Industry News

Public projects may kickstart domestic recycling solution

In a solution aimed at tackling Australia’s escalating waste problem, the Federal Assistant Minister for Waste Reduction and Environment Management Trevor Evans has suggested infrastructure projects could hold the key to reducing mounting stockpiles of recyclable material.

Since China’s decision in 2017 to no longer import contaminated plastic recyclables from Australia, the country’s waste sector has been searching for new solutions and investment to invigorate the domestic recycling market.

The withdrawal of such a major market has had a major impact, particularly in Victoria where it has contributed to the collapse of recycling giant SKM Recycling, leading to fears that hundreds of tonnes of kerbside recycling products will now head for the landfill.

Evans told Guardian Australia the government was preparing to unveil “ambitious” new targets that would require all states and territories to spend a portion of their procurement budgets on recycled materials for public infrastructure projects. 

With the government set to undertake a $100 billion infrastructure program over the next 10 years, he planned to confirm an agreement from state and territory environment ministers for the new targets at some point this year.

“I would like to see all of the states and the Commonwealth agree that by X date, X percentage of their significant procurement programs will be made of recycled materials,” he said.

“We need a critical mass of demand in order to help business and innovators come up with the supply solution.

“There are some significant stockpiling problems around Australia, where I think if we can create markets for demand, that would be our best possible chance of realising the value of those stockpiles.”

Industry and government meet

On 6 August, Evans joined the Victorian Minister for Energy, Environment and Climate Change Lily D'Ambrosio to meet with the National Waste Recycling Industry Council (NWRIC) in Melbourne.

The meeting focused on measures to solve recycling challenges, strengthening markets for recycled materials, new infrastructure capacity and the manner in which waste levies should be managed and reinvested into the future.

{{quote-A:R-W:175-I:2-Q:“We need a critical mass of demand in order to help business and innovators come up with the supply solution” -who:Trevor Evans, Federal MP}}“With recycling services under threat in Victoria, growing stockpiles across the country, exemptions revoked for the recovery of organics from mixed waste in New South Wales, now has never been a more important time for industry and government to work closely together,” NWRIC chair Phil Richards said.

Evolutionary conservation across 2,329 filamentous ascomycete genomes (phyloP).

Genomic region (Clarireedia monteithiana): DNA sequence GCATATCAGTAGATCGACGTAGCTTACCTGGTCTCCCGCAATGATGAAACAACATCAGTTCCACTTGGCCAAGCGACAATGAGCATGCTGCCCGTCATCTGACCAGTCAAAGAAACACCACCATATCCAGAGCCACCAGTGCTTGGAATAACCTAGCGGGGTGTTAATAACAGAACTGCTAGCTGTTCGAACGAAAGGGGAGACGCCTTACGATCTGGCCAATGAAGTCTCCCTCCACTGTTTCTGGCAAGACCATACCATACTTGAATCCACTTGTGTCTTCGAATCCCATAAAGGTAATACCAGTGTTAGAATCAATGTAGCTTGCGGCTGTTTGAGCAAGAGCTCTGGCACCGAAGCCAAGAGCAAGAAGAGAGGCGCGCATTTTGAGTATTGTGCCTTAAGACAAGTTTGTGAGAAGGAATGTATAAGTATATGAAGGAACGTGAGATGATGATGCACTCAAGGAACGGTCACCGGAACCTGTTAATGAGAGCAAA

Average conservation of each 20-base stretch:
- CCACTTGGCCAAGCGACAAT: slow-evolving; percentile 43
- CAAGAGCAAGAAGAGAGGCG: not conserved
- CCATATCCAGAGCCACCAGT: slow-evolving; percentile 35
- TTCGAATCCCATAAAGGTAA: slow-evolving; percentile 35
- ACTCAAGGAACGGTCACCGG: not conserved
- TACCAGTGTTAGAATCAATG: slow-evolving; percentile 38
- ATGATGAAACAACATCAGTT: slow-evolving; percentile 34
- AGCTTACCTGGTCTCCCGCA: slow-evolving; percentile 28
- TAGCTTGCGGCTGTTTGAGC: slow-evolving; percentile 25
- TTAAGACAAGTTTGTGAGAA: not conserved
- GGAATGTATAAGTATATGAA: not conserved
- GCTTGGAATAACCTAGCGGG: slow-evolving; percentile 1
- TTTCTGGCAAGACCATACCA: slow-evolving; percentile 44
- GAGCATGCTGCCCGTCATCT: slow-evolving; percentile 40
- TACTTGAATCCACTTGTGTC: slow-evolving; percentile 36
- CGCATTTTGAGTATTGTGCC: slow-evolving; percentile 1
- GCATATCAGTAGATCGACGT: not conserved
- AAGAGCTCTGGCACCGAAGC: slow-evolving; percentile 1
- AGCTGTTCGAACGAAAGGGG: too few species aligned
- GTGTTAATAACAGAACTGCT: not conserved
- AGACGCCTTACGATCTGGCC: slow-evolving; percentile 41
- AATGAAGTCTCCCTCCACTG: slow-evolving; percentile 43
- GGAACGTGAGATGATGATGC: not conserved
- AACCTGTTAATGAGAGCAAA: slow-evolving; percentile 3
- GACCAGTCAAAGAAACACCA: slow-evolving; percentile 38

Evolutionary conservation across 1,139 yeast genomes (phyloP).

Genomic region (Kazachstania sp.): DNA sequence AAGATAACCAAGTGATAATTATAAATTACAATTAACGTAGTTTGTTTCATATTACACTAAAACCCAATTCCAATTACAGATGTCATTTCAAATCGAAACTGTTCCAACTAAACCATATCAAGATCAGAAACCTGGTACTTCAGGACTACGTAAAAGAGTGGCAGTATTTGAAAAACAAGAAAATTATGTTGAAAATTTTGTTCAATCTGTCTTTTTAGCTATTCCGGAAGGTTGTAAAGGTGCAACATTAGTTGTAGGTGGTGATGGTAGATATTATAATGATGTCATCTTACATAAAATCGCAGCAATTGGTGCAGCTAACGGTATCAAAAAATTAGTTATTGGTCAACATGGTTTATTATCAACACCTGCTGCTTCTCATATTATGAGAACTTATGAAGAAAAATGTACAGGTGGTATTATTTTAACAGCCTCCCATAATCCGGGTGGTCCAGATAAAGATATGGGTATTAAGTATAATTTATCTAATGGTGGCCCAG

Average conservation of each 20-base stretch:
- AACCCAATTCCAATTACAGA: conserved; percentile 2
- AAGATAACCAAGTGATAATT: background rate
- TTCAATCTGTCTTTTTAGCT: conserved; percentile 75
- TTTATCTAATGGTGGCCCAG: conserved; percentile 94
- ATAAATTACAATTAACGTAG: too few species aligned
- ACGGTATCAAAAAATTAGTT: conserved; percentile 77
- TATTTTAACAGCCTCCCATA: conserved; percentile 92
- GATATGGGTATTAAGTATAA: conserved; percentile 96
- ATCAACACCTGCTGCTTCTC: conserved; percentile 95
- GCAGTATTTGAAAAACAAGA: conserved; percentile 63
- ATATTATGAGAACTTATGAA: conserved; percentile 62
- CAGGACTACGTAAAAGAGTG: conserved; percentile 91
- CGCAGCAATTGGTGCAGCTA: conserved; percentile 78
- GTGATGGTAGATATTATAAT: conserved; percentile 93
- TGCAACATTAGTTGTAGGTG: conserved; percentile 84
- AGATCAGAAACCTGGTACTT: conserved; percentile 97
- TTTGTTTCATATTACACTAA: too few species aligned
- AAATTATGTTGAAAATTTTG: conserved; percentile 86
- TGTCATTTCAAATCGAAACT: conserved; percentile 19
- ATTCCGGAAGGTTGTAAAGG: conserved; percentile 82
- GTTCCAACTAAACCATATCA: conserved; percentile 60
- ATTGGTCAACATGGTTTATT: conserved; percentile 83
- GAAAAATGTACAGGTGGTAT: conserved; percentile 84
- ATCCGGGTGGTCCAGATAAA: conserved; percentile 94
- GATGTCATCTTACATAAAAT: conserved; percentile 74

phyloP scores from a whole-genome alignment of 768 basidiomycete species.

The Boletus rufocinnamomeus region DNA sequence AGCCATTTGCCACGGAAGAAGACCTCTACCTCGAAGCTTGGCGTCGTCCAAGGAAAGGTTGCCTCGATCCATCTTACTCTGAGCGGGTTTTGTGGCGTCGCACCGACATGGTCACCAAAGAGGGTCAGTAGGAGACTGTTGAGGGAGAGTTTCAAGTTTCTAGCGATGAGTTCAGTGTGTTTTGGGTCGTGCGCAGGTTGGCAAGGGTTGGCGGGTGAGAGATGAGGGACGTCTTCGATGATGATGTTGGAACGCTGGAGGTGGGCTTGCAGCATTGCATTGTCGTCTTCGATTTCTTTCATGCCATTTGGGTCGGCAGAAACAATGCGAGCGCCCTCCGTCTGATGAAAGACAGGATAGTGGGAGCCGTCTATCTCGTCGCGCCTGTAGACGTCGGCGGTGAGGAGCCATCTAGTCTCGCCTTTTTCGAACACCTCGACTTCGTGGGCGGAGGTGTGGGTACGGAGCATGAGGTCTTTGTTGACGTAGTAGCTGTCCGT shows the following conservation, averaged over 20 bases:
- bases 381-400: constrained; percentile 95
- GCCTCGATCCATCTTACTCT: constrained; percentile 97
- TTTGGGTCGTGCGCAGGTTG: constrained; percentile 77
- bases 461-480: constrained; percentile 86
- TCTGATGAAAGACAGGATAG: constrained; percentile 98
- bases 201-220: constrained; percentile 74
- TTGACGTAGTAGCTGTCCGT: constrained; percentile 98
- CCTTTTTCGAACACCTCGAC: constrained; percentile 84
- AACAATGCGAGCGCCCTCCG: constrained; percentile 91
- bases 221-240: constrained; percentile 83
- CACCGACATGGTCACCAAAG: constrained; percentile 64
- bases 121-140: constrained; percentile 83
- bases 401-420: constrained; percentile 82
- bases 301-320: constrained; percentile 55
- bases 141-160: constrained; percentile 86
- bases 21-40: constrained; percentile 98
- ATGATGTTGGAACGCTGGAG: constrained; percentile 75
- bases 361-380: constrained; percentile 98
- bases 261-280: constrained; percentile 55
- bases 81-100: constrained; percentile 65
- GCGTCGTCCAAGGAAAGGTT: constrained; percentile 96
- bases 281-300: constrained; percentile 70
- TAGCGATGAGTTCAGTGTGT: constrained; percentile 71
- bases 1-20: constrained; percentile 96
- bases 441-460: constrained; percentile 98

The NWRIC leadership emphasised the importance of long term infrastructure planning co-ordination across all levels of government, as well as consistent, regular community education campaigns to rebuild confidence in recycling.??

The NWRIC also suggested local procurement of recycled materials and setting appropriate recycled content levels for packaging and civil construction could “revitalise domestic recycling”.

Additionally, a national levy pricing strategy through the Council of Australian Governments could prevent the inappropriate disposal and movement of waste, stop levy avoidance activities, and ensure the resource recovery industry is viable and competitive.

“Essential to advancing industry is removing inconsistencies between states and territories on what waste is levied, where the liability for the waste levy sits, how far waste can be moved, and how the levy is administered through a mutually agreed Waste Levy Protocol,” the industry body stated.

“Finally, the NWRIC calls for all state governments to be more transparent and accountable for the total amount of levies collected annually, what proportion of the levies are invested back into the waste and recycling sector, and what outcomes are achieved.”

Backing innovative solutions

In further efforts to energise domestic recycling, the Federal Government last week committed $20 million to innovative recycling projects, including encouraging new ways of recycling glass and crumbed tyres. Such materials can already be used as substitutes for conventional construction materials in roadworks.

Available through the Co-operative Research Centre grants program, which opened on 13 August, Prime Minister Scott Morrison said the funding was part of the government’s plan to work with the states to establish a timetable to ban the export of waste plastic, paper, glass and tyres.

“We are committed to protecting our nation’s environment while also building our capacity to turn recycling into products that people want and need,” he said.

The Australian Industry Group (AIG) called on some state governments to do their part to help mobilise the sector.

“The [Victorian] State Government is sitting on a Sustainability Fund of hundreds of millions of dollars. At least some of this should be used to encourage the development of recycling capabilities and to create systems to recover waste to overcome the crisis in this essential service area,” AIG Victorian head Tim Piper said.

“This should be done in partnership with industry. There are companies willing to invest in new processes. They need certainty of policy, certainty of contracts and government assurance that planning processes can be pursued quickly.

“In the meantime, in the interests of public health and until new facilities are available, the waste should go to controlled landfill rather than to have accumulating piles of uncontrolled waste.”


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